I have suspected this for a while, but the exercise only confirmed this in a visceral, deep-seated loathing that surfaced while trying to accomplish the task. I don’t want another way to track time, I thought. In fact, that’s the last thing I want. What I actually want is a way to move within it differently. To be looser with time, less strict. I want moving through time to be more like a rubber band. Stretchy. Adjustable.

There are a lot of “life values” quizzes that contain some form of this question: “What would you do differently if you knew you only had a short while to live?” My answer has become this: to the best of my ability (with some exceptions), I would never, ever look at a clock again. 

I think what the exercise produced was the acknowledgement (and resentment) that I let clocks make far too many of my decisions for me, and when it boils down to the bottom of it, those reasons are largely based on tradition, efficiency, productivity and economics. If I could afford to swing outside of the system even a little, I would make my decisions based on other things. I would let my body tell me when it needed sleep. I would let it tell me when it was rested—waking up, not to a loudly-beeping machine, but maybe to the sunlight or the birds. I wouldn’t quit my job, but I wouldn’t worry so much about being 5 or 10 minutes late. Then I would get lost in my projects, working on them until I was deeply satisfied, not when it was just the scheduled time to go home or to move on to the next task. I would let my body tell me when it was hungry, instead of the clock telling me it was time for scheduled food intake. Why let a machine tell me when I’m hungry? It has no connection to my stomach.

I would like to experience time with a little more generosity, a little more give and take. Schedules can be useful, and even helpful—if I’d like to meet a friend at the gym or the movies or dinner, it does help if we show up roughly in the same time frame. But when everything gets too scheduled, I can feel myself start to shrink, in a bad dream where the clock hands loom larger and larger overhead, and I feel myself get smaller and smaller. Never mind small closets. I get claustrophobic in those small spaces between the notches on a clock. 

Those hands on the clock will keep going around and around, but to be able to move more freely in and around those little notches? That would be something. After all, in the grand scheme of things, we really do have only a short while to live.

Categories: In the Lexicon | Tags: , , , , , | 1 Comment

What to Read in 2012: A Good Start

Even just a few days into the Aardvark’s existence, I was asked, “What should I read in 2012?” Where to begin? (We do read a lot of books here.)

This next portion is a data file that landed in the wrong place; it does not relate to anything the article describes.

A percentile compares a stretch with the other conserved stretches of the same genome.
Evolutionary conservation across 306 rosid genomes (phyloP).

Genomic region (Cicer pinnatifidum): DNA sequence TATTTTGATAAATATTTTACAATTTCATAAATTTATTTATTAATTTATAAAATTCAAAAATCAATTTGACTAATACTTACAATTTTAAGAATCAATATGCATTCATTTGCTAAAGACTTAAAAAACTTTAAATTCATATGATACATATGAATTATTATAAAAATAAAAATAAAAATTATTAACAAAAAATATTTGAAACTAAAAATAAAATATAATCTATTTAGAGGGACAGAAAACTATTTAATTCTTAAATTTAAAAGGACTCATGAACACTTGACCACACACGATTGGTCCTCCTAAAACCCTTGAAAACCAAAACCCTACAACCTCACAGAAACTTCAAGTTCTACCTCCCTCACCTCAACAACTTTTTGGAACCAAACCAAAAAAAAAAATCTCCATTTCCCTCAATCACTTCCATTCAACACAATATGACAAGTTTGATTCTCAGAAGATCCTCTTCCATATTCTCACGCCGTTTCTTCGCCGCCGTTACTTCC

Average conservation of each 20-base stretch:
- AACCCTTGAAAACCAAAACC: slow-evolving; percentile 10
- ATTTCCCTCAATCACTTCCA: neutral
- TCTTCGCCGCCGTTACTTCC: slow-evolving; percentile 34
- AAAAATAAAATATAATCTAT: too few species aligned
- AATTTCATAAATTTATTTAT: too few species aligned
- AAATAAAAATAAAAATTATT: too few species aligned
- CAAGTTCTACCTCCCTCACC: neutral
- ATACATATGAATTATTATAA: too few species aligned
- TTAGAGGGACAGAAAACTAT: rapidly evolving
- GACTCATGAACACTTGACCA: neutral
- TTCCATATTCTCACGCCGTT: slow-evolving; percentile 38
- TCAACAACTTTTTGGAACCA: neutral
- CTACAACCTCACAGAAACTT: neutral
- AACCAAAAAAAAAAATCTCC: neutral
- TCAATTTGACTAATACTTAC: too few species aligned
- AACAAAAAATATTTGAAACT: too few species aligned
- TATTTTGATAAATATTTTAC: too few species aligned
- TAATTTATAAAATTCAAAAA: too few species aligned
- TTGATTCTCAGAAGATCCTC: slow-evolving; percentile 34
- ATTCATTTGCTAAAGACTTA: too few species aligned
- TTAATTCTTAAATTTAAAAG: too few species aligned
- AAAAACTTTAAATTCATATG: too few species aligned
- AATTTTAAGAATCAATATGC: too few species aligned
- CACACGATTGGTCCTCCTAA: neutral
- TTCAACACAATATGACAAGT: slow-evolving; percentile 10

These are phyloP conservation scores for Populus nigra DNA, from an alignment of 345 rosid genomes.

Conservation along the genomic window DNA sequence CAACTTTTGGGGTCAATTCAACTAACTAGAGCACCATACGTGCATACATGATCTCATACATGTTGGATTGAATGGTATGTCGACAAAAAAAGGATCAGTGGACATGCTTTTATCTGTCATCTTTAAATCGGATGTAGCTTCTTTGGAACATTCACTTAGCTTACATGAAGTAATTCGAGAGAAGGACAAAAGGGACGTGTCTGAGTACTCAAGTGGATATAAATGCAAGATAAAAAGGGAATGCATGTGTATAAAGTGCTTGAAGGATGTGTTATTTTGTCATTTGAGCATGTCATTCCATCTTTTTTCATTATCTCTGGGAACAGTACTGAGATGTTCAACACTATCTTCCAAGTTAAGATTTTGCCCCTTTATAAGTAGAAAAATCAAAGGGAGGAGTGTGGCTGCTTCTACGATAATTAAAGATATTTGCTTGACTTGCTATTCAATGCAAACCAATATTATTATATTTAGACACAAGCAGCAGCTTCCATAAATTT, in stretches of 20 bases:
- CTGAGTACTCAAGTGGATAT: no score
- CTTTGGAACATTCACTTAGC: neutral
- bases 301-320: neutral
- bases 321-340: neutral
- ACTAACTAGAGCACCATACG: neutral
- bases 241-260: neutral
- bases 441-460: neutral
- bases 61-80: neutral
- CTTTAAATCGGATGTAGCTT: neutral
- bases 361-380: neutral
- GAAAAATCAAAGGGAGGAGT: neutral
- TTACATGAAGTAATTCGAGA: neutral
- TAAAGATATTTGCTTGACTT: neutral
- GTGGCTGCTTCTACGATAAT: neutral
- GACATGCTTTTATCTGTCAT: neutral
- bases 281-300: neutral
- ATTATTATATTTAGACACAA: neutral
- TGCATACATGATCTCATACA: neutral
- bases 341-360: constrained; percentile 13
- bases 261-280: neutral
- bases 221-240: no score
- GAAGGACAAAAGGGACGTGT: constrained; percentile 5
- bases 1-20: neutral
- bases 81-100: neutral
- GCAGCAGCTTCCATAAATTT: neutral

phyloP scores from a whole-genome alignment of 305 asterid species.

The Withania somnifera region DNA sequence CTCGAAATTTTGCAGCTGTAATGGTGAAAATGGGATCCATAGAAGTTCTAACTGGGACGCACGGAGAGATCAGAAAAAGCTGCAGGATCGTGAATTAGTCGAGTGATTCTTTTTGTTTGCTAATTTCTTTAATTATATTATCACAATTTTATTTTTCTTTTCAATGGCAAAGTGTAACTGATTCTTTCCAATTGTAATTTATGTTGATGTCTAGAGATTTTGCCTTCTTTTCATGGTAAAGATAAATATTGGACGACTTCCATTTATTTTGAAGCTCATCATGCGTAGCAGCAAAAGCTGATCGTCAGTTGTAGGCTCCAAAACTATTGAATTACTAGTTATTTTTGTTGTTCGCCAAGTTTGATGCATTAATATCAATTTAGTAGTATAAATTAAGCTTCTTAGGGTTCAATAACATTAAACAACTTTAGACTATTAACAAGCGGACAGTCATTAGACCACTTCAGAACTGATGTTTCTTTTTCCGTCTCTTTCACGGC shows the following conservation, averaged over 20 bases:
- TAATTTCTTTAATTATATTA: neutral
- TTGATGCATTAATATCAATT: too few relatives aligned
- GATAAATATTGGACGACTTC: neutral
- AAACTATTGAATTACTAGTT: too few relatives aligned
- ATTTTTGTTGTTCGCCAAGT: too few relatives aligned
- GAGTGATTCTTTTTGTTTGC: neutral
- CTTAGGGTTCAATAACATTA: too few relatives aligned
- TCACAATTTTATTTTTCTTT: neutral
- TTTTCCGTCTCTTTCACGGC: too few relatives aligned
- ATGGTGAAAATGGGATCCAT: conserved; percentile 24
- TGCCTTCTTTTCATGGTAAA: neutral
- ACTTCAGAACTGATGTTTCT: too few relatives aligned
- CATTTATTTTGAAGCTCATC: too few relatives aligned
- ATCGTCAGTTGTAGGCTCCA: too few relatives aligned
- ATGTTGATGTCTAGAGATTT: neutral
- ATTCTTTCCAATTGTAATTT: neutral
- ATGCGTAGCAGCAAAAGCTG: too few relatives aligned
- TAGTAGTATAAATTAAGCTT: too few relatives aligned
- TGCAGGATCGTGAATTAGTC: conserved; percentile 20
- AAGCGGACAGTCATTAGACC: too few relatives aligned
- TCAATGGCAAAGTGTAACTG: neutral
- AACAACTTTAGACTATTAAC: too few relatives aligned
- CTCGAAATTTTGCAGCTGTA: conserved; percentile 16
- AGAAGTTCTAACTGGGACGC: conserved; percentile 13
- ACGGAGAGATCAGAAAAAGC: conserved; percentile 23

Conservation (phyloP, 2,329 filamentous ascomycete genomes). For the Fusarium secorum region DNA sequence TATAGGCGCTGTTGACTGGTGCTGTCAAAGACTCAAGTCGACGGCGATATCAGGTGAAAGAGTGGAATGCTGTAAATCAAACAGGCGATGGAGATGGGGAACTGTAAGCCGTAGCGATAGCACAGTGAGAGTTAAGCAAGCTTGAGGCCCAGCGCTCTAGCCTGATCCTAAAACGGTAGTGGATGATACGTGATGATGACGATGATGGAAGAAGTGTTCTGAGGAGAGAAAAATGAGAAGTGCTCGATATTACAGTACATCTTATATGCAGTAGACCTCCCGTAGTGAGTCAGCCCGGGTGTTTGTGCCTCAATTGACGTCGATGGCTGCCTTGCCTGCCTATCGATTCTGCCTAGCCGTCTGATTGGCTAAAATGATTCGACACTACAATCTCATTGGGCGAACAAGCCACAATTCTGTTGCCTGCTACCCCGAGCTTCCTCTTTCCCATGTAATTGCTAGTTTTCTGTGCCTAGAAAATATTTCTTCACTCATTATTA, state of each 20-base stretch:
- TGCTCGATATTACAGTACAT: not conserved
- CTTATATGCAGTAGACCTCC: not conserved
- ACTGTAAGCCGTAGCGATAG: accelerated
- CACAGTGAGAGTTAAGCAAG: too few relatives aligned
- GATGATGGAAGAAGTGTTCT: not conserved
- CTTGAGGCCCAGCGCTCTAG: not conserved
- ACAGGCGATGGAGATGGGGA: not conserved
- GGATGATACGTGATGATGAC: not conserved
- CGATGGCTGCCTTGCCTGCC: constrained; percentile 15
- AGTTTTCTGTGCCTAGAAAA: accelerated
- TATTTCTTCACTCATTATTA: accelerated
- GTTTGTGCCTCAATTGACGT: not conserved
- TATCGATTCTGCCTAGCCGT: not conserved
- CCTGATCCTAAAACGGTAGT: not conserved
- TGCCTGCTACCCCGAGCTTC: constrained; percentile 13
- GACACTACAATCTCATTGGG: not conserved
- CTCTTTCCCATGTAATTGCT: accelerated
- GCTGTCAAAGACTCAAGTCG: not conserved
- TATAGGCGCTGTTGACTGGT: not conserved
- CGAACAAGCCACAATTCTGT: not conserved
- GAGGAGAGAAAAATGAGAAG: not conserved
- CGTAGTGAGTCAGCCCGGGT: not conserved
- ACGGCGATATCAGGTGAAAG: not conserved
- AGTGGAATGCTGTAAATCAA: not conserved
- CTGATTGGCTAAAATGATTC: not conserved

For the sake of brevity, I’ll mention just two books (well, one is a trilogy), that I was enormously glad I read last year and can’t stop recommending to people.

Fiction for good story

The Hunger Games trilogy (Suzanne Collins). Is there a word for “fear of trends?” I can’t seem to find it (let me know if you do), but I was deeply skeptical about picking up such popular books. However, I was deliciously surprised and impressed. It has been a very, very long time since I’ve encountered such a strong female protagonist in Young Adult fiction. Courage, harsh conditions, battles, politics, humanity, compassion, etc. (Yes, this is YA fiction—I could hardly believe it myself.)  I was describing it to a friend, and surmised that it’s somewhat similar to the battle school children of Ender’s Game, only with a female lead. (And if you haven’t read Ender’s Game by Orson Scott Card, you should really do that, too. I re-read that series in 2011, if that counts.)

Non-fiction for learning

Your Money or Your Life (Vicki Robin). A few years ago I’d read the first edition of this, originally published in 1992. It was updated in 2008, and I was compelled to read it to see what they’d added. There are a lot of money books out there. What make this one good isn’t just how it guides you in finding out how you’re actually earning or spending your money, although it does that in practical, objective exercises. What makes it great is that it looks at what money really is and is used for, defining money (spoiler alert) as “something you trade your life energy for.” Then it helps you discover what you’re doing with yours. Robin steps back to non-monetary questions such as “What do you value in life?” and “Are you spending your money in ways that reflect what you value?” which are really at the root of anyone’s financial situation, regardless of how much you have (or don’t). Whether you do the more major tracking exercises they recommend or not, it’s fairly revelatory even just for the reading. It definitely triggered a few epiphanies for me.

So there’s the start of “books we love.” There are millions of books out there. Sadly, a large number of them are not that great. Some are really good. Some are great. Even fewer are those that are crafted so well we feel compelled to tell everyone we know about them.

We’d love to hear which books fall into that last category for you (mostly because we’d love to read them, too).

Categories: On the Page, Visual Books | Tags: , , , , , , , | 1 Comment